NBA Playoffs Short-Attention-Span Power Rankings: Stephen Curry and the Upsetters

A survey of the players and teams making moves in last night’s NBA action.

1. Stephen Curry

Brett Koremenos: Though he has made a number of incredible, acrobatic shots over the course of this series, the first 3-pointer Steph Curry made in the third quarter last night particularly stood out. As far as degree of difficulty was concerned, it was a relatively easy look for Curry. What made it stand out to me was the rush I felt when it went down. At any point during a Warriors game, one made jumper from Curry can sometimes seem like the precursor to a brilliant stretch of basketball that’s so damn fun you might want to strap yourself to the couch out of safety.



I’ll call it the “seatbelt factor” because when the game is getting tense and Curry snaps a string of misses with a silky smooth jumper, I get a feeling like literally anything could happen in the next few minutes — from Curry draining a half-court bank shot to throwing alley-oops to the team’s mascot. It’s a feeling that’s completely unlike anything in basketball right now. I, for one, couldn’t be happier to see him and the Warriors for another round this postseason.

1a. This Is Insane

1b. This and This

2. The End of Andre Miller, Old Man Game Revivalist

3. Mortality

Jarko

Robert Mays: Watching the Bulls last night, I was reminded of Will Smith’s line from the trailer for the soon-to-be classic film After Earth. When Will and son Jaden crash-land on a faraway planet, Papa Smith explains to the Karate Kid that in this place, everything has evolved to kill humans. That planet is our planet. And as the Bulls alternately limped up and down the floor, covered their faces in towels, and puked in buckets, it was a reminder that the world is indeed full of peril.

Chicago’s injury plague began last April, but when this season began, it never really slowed down. Joakim Noah has essentially added plantar fasciitis to his name, Taj Gibson’s bum knee seems to be a permanent condition, and they’ve actually invented new joints just so Kirk Hinrich can tweak them. This Bulls season was always supposed to be one with lowered expectations, but one of those was never Marquis Teague getting minutes during Game 6 of a playoff series. The last thing this team needed was a run of flu intent on wiping out everyone who hadn’t started getting his mail in the training room. Alas, it’s what they got. So in a closeout game on its home court, Chicago trotted out a starting lineup that featured a bucket-needy Nate Robinson — and almost won.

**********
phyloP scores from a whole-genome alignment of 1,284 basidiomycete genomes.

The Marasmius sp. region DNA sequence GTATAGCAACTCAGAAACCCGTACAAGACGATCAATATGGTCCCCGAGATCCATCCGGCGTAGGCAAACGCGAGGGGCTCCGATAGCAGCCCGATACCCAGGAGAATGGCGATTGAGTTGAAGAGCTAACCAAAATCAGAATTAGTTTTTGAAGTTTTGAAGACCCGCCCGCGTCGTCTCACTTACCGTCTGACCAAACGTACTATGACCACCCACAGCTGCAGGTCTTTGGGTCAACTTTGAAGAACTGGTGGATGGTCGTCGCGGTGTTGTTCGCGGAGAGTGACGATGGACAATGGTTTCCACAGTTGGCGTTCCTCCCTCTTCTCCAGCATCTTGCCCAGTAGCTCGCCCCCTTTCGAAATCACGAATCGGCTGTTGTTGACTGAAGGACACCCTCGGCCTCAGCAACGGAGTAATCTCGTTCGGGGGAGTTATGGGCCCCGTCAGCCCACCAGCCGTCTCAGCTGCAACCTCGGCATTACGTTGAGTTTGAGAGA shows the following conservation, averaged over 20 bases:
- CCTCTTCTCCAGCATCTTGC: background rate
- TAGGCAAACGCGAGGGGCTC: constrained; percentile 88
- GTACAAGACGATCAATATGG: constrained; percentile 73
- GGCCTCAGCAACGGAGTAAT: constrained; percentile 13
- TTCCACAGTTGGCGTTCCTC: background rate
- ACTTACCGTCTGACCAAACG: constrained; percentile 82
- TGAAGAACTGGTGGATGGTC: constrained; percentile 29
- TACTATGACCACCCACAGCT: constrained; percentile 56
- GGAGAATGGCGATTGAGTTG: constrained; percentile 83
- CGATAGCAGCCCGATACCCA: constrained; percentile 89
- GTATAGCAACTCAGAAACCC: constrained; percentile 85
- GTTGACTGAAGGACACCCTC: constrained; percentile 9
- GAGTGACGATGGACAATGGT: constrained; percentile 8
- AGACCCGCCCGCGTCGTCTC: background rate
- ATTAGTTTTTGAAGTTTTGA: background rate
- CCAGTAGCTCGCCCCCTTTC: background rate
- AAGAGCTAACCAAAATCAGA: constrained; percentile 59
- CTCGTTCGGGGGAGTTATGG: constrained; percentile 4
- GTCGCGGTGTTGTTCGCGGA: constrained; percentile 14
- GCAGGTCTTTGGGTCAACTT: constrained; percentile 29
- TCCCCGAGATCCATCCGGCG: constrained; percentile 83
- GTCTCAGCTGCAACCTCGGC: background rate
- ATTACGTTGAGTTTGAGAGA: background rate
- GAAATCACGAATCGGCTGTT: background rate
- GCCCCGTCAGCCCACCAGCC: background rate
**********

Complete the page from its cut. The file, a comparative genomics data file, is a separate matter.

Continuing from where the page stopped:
The question is how badly Bulls fans should’ve wanted them to. Plenty was admirable about the collective spirit Tom Thibodeau’s guys trotted out with last night, and Thibs’s own stance — “We have enough to win,” a mantra he sticks with no matter the casualties — almost turned out to be true. But it won’t be remotely true for much longer. The Bulls could’ve won last night, and they could win Game 7 on Saturday, but that’s likely where it ends. This is a team that has struggled with Miami at fuller strength than is currently possible. Any series against the Heat, with this Bulls lineup, would likely be a sweep of the ugliest sort. Just like it was last night, there would be plenty of nobility at the end, but the way Ned Stark lived didn’t make it any easier to watch the way he died. There’s part of me that would rather remember these seven games as a stretch of valiant effort where, in the end, there just wasn’t enough, rather than watch a proud group limp toward the slaughter. Something tells me I’ll be getting that wish, and my guess is that as soon as I do, I’ll be regretting it.